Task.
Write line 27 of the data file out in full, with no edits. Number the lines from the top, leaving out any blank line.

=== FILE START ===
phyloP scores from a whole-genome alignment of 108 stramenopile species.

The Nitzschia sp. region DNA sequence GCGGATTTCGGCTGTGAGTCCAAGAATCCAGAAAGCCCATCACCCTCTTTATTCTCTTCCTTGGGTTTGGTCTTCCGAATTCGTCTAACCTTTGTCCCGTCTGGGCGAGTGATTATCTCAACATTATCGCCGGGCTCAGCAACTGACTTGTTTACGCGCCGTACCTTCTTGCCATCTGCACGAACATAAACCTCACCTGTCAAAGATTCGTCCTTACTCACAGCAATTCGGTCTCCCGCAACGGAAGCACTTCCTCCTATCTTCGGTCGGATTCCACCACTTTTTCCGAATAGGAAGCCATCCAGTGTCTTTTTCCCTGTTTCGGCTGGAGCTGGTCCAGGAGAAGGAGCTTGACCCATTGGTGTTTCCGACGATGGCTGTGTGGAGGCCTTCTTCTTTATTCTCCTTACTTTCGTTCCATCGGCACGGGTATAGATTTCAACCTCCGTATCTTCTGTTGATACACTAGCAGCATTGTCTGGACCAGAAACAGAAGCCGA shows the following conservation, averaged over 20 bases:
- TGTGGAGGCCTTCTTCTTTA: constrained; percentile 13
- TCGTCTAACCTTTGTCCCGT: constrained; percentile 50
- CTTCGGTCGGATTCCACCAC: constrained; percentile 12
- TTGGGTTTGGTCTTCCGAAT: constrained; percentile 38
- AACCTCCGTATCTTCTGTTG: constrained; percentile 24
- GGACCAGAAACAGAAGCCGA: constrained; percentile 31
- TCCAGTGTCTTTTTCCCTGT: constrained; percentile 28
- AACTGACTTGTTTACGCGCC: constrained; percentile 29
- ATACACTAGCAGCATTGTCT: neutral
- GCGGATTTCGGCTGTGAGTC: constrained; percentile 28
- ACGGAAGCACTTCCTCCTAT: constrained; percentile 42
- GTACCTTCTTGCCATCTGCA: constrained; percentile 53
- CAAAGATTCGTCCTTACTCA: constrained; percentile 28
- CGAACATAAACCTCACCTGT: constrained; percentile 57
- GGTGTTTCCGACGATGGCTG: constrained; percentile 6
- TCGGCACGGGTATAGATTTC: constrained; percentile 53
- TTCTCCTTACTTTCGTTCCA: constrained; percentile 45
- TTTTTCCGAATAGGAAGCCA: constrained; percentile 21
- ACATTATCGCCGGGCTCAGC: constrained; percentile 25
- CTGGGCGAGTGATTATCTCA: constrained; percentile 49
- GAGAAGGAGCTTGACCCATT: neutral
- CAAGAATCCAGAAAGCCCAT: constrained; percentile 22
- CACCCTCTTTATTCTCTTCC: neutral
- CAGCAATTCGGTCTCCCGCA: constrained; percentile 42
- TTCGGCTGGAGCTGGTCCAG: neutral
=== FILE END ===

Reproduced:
- TTCGGCTGGAGCTGGTCCAG: neutral